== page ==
© 2017 by James Clark
The many films of Michael Mann seem to be all of a piece in exuberantly delivering that cinematic Midas Touch of “action adventure.” Hardly a subscriber to settling differences with quiet and surgically elegant precision, there is about his shootouts, in a film like our present concern, Public Enemies (2009), World- War emphaticness.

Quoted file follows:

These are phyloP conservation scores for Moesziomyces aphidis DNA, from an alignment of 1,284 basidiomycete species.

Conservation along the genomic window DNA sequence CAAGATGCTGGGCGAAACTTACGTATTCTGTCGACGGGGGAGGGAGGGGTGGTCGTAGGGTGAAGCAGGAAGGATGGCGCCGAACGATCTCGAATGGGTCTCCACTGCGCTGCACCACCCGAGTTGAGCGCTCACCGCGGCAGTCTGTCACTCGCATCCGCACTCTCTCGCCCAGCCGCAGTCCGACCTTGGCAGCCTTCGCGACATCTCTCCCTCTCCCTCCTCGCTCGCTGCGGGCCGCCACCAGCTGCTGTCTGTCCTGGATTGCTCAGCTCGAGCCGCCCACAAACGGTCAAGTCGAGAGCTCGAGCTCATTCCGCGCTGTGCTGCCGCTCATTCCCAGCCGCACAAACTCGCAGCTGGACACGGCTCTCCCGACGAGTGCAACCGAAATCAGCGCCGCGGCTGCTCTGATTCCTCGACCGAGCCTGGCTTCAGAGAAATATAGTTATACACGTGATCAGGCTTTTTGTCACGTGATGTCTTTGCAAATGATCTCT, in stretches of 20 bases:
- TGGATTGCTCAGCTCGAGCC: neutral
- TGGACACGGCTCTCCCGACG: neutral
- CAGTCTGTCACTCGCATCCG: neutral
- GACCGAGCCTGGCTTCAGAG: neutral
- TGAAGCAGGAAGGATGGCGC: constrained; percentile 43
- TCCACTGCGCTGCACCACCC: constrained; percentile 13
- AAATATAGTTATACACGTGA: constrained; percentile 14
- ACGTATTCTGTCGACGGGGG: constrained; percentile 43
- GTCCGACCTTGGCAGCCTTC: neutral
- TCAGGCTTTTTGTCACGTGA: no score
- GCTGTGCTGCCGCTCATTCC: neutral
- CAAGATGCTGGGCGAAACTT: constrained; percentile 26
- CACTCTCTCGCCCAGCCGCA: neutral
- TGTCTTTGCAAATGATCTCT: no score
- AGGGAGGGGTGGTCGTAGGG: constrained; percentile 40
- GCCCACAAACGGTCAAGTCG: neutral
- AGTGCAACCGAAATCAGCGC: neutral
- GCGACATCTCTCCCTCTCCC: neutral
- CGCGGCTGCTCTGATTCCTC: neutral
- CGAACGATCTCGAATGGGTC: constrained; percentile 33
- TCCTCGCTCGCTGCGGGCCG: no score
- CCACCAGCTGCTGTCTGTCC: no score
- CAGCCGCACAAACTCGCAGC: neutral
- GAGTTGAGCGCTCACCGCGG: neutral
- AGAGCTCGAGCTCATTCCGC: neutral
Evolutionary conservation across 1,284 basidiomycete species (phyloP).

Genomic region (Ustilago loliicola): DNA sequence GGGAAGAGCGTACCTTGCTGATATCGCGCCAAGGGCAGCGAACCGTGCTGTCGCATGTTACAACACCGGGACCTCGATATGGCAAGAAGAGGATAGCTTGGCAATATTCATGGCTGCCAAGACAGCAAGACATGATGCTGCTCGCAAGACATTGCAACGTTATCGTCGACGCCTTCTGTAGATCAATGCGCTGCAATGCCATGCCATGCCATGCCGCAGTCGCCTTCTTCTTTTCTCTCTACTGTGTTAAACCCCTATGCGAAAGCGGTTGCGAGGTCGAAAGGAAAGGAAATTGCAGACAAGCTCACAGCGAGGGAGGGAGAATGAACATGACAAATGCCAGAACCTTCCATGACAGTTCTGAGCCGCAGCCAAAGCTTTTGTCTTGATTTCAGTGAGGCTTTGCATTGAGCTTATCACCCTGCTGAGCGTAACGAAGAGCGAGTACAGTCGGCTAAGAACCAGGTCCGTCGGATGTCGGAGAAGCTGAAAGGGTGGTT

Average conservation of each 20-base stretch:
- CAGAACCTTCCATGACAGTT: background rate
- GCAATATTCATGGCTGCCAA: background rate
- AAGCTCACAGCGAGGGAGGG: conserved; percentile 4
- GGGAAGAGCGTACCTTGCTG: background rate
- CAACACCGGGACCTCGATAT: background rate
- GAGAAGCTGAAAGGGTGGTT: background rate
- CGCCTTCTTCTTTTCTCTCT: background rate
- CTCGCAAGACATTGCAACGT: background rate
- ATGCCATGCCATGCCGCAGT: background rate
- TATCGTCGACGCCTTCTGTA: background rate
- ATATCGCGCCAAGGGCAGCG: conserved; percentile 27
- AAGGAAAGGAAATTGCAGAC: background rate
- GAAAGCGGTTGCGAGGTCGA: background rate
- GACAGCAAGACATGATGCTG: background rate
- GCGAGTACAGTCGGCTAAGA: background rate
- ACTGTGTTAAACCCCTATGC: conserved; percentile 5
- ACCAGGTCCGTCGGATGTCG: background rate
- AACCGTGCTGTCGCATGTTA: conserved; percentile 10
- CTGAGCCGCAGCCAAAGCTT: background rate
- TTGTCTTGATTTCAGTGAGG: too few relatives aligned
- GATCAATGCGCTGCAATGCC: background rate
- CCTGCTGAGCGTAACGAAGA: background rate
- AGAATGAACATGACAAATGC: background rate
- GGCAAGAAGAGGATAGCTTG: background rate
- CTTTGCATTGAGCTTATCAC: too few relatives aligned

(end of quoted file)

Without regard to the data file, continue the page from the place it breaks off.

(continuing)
You could leave Public Enemies at that, and go on to sprinkle biographical, political, ethical and cinematographical appreciations. Or, you could allow the overt but tangled delivery of poetics to bring about a lifetime of delicious toil. In the opening passage where bank robber and gangster, John Dillinger, is introduced to an Indiana penitentiary, that world of ignored drama is alive and well. We might have known that something special was up, when being drawn into the delivery of the prisoner-protagonist from a long-distance perspective such that the tiny vehicle and its complement (one handcuffed and one not handcuffed) could be likened to a visit to the Bonneville (speedway) Salt Flats. Coming closer to the pair, we—who were not only moving upon a lunar surface but sky having more to do with an astronomical observatory than a neighbor of the Gary steel mills—see them approaching the entrance, which could have been constructed by Charlemagne in the 8th century. This mix of the past and the future carries far more perceptual weight than the subsequent (not this again?) jail-break, prepped by the new-con’s contingent of long-termers but requiring that functional violence about which the man of the hour (accompanied by a fake, one-man police detail) excels. That prompt exit of figures easily overtaking normal activity involves a reprise of the uncanny, unearthly surround, before the interior of the getaway car hits us with almost full-scale schemers congratulating themselves. Johnny greets the powers-that-be in that dungeon with the rebel yell, “I’m John Dillinger. My friends call me John. But a son of a bitch like you better call me Mr. Dillinger.” That trash-talk is soon undergoing an antithesis whereby our leader, shown in close-up within the cramped confines of the Model-T, evinces that the road ahead will be a tortuous test. He clasps by the hand a seriously wounded partner sprawled on the running board.; and as the latter dies his face shows not simply the loss of a pal but the loss of coherence within his cogent mission. Prying loose the death grip, he watches the body impact the dusty terrain, with its bedrock in the mix, and feels a distinct absence of the lyricism by which he has navigated for a long time, his 9-year hermitage at that pen being an excellent place for an exceptional spirit to deal with intentional conundrums. (To emphasize how fluent he is with crisis, there is a second passenger flying off that iron-age car, someone within the gang who behaved badly during the escape. Johnny slugs him and then throws him out. We are struck by our protagonist’s effort to regain the savoir faire of the earlier part of the day.) A rally of sorts occurs for him on the dirt farm road where a sanctuary has been engendered. The spare, dark, earthy grassland brings about a calm we must not forget in the ragged hours ahead. (An a capella, Eastern European men’s chorus adds crisis in the form of straining for a disinterestedness which can’t be manhandled.) Nor should we lose sight of the young woman being the lynch pin of the advent of the safe-house on the pragmatic grounds of which the escape succeeds. As Johnny heads for the car to get underway with his perhaps overthought-approach to other people’s money, that sombre but still beautiful factor, precipitating a camera angle showing a firmament, calls to him. And in a whispery voice corroded with harsh disappointment—disappointment that the promise of a long-term life out on that piercingly-true backwater (or elsewhere) turned out to be a cruel ruse—she makes scant verbal sense but towering physical impact notwithstanding. Johnny may be officially an ex-con but our filmic momentum is about to disclose that he’s pretty much all con, especially conning himself. (During his 9 years behind bars, he seems to have mastered a rhetorical sub-genre of preachy fondness about the meek, in the course of happily crippling the rich.) “OK, Doll, I’m sorry,” is the simplism he offers, while getting down to his real register in the car: “Let’s go to Chicago… make some money!” (Somewhat more convincing humanitarianism surfaces during the breaking out of the pen. He forcefully orders an inmate to stop beating a guard; and he’s, momentarily, at least, dismayed that another struggle ended in a low wage-earner’s death.)